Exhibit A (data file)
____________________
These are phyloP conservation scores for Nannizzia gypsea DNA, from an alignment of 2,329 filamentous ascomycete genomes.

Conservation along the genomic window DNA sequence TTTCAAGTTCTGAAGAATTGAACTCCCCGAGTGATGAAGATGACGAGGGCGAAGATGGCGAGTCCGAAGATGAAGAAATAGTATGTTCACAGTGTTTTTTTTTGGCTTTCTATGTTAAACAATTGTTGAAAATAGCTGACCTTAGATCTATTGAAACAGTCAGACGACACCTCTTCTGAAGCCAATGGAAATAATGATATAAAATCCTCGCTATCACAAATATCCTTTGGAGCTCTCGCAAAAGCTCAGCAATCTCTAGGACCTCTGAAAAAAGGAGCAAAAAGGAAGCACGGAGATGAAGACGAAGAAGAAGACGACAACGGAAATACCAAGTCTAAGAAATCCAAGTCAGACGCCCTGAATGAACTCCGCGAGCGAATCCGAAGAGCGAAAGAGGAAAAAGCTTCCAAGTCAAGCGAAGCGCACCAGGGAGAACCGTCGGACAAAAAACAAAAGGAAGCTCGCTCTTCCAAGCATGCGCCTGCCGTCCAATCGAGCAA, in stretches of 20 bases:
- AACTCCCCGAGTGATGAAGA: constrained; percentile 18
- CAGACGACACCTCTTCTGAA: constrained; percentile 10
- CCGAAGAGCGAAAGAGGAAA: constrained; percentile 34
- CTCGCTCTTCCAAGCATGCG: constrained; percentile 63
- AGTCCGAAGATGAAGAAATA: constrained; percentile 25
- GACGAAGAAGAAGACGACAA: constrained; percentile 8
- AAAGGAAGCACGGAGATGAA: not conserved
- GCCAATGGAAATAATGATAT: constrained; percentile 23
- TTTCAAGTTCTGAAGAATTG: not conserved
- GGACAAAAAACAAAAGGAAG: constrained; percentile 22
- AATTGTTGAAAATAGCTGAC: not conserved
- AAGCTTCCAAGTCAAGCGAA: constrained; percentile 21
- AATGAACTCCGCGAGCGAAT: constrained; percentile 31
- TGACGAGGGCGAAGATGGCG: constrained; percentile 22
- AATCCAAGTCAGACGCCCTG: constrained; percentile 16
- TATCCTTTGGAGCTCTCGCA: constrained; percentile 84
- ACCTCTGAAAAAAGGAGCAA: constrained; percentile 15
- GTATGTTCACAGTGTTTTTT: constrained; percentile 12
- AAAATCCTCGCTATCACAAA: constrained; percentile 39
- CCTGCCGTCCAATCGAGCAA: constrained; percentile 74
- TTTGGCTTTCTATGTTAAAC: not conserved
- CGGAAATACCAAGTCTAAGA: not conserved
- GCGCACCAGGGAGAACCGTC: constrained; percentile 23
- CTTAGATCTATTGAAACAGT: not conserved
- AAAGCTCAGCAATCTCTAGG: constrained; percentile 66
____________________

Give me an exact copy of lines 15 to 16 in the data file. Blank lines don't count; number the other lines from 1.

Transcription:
- AATGAACTCCGCGAGCGAAT: constrained; percentile 31
- TGACGAGGGCGAAGATGGCG: constrained; percentile 22